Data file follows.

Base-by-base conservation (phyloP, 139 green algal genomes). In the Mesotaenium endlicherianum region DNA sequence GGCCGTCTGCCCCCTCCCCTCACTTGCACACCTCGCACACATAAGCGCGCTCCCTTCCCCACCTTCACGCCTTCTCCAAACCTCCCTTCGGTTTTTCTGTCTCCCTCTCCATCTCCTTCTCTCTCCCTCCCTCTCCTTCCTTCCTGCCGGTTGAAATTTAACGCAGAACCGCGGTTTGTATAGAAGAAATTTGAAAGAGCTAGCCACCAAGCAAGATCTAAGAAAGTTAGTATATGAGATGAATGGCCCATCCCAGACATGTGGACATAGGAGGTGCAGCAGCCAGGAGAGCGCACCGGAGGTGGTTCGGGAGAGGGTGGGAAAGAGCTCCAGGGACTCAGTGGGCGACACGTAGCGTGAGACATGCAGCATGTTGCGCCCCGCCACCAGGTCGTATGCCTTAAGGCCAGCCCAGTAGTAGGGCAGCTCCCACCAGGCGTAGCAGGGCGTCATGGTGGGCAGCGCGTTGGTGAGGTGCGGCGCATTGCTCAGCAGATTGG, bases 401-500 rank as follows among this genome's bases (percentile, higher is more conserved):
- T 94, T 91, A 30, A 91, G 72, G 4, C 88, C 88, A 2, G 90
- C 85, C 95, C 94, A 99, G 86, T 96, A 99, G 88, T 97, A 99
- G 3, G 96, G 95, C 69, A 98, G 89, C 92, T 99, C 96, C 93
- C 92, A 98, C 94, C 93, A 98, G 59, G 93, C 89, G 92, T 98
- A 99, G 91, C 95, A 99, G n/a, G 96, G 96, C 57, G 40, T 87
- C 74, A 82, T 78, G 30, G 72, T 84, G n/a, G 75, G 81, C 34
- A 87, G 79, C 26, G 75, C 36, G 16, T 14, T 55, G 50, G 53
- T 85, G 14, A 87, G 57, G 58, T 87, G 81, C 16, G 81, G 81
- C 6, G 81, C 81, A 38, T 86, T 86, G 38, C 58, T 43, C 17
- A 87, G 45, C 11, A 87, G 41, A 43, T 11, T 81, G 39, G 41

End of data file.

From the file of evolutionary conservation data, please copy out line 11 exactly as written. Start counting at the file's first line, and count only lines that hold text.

- A 87, G 45, C 11, A 87, G 41, A 43, T 11, T 81, G 39, G 41